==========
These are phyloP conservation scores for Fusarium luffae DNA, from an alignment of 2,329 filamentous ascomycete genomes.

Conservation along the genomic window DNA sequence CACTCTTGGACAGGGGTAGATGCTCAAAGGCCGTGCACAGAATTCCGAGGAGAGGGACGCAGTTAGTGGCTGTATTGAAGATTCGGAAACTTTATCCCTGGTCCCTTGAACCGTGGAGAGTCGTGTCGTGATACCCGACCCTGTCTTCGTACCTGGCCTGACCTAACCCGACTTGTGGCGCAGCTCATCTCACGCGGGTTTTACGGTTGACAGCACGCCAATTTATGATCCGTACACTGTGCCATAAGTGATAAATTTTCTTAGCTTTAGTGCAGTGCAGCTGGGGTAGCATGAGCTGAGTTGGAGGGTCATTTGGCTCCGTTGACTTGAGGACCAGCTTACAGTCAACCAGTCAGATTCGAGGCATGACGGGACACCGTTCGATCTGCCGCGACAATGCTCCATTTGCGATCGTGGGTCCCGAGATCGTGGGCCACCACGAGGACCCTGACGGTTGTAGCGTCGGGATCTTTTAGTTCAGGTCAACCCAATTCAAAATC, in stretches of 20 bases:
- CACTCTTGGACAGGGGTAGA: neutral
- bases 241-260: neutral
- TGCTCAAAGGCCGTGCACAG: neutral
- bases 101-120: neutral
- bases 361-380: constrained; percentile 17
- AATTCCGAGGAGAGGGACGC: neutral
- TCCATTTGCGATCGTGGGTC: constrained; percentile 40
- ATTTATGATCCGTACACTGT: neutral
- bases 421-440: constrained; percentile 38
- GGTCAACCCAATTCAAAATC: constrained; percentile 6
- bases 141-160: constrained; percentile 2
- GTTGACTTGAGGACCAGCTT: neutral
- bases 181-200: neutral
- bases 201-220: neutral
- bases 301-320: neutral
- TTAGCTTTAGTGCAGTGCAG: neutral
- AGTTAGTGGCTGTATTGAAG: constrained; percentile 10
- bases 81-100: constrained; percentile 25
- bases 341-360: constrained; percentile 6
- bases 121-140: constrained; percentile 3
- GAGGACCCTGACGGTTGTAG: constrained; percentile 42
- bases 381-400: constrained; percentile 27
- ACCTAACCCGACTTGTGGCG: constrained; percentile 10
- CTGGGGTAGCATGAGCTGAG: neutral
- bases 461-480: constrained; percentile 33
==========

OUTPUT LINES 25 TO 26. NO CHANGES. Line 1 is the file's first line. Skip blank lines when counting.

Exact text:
- ACCTAACCCGACTTGTGGCG: constrained; percentile 10
- CTGGGGTAGCATGAGCTGAG: neutral